Because the parametric process is symmetric, the signal and the idler have the same increase in power (photon flux), whereas the pumps have the same decrease, also written as dz(Ps – Pi) = 0 and dz(P2 – P3) = 0. Finally, the process is power conserving, so ΣαPα(z) = Ptotal. Because of these facts, all the powers are related to each other, and can thus be described by only one variable according to the Manley-Rowe relations [18, 19]. This variable, F, is chosen to be the power of the idler which is assumed zero at z = 0, i.e.Eq. (6), two governing differential equations can be set up for the power, F, and phase, θ. Specifically, Eq. (11) is due to FWM, while the second contains the linear and nonlinear phase-modulation terms. Because the Hamiltonian is independent of z, it is constant. It is therefore used to reduce the problem to one variable. Since F is initially zero, the value of the Hamiltonian is also zero. Thus, the phase, θ, can be determined as Eq. (8) a potential equation may be obtained for F, by squaring the equation and inserting the expression for θ, resulting in 20]. The solution is Eq. (2), the initial growth rate for Δβ = −2γPp is G(z) = 1 + sinh2 [2γPpz], whereas the growth rate for Δβ = γPs is . With Δβ = γPs, the roots of Eq. (9) are f1 = f2 = Pp and f3 = −4Ps/3. In this case, m = 1, reducing the elliptic function, sn, to the hyperbolic tangent function, tanh. The solution is thus rewritten as Eq. (14) are found by treating Ps as a small perturbation to the potential equation. The three non-zero roots are Eq. (3). Consequently, we may apply the relations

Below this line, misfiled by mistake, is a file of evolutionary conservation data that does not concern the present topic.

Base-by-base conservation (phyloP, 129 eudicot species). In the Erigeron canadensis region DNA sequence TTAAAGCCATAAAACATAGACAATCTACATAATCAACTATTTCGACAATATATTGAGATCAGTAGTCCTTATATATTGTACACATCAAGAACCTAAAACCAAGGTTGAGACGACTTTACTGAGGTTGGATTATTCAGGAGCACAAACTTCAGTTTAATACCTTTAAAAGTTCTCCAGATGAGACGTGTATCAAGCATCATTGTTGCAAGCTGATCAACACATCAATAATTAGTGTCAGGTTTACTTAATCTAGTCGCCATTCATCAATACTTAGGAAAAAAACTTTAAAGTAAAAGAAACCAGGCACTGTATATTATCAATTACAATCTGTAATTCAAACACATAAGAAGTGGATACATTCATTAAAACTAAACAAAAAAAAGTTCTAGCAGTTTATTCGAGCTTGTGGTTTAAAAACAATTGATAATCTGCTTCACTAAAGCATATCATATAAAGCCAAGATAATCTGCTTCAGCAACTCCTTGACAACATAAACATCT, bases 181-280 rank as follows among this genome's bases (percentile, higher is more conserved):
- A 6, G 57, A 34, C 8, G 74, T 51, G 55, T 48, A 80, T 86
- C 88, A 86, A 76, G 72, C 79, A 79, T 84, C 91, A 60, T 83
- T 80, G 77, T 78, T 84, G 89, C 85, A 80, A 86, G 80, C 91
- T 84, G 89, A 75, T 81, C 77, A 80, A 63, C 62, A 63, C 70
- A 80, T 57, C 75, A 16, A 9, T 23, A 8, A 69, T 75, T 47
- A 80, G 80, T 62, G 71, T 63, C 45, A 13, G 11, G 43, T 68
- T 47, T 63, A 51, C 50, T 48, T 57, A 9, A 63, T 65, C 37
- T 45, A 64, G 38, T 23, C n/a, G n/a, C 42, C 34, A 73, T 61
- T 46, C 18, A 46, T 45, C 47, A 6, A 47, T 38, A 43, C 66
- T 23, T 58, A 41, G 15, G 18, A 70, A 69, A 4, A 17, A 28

If the two pumps have different powers, called Pa and Pb, where Pa > Pb, then (Pp – F)2 is replaced by (Pa – F)(Pb – F) in Eq. (14), and 2Pp is replaced by Pa + Pb in Eq. (10). When these changes are made, the solution is the same as Eq. (16). Because of the different pump powers, the wave-number mismatch that results in full power transfer from the weaker pump is Δβ = γPs +γ(Pa – Pb), whereas the fastest growing gain condition is Δβ = −γ(Pa + Pb).
To show the validity of the proposed model, the evolution of the idler as predicted by Eq. (24) has been plotted in Fig. 1 against the full solution, described by Eq. (16), as well as against the quasi-linearized model, Eq. (2). From the figure it is seen that the new expression fits well until the power begins to couple back into the pump. In all cases the new approximate expression has a better correlation with the analytic solution than the conventional quasi-linear result in Eq. (2).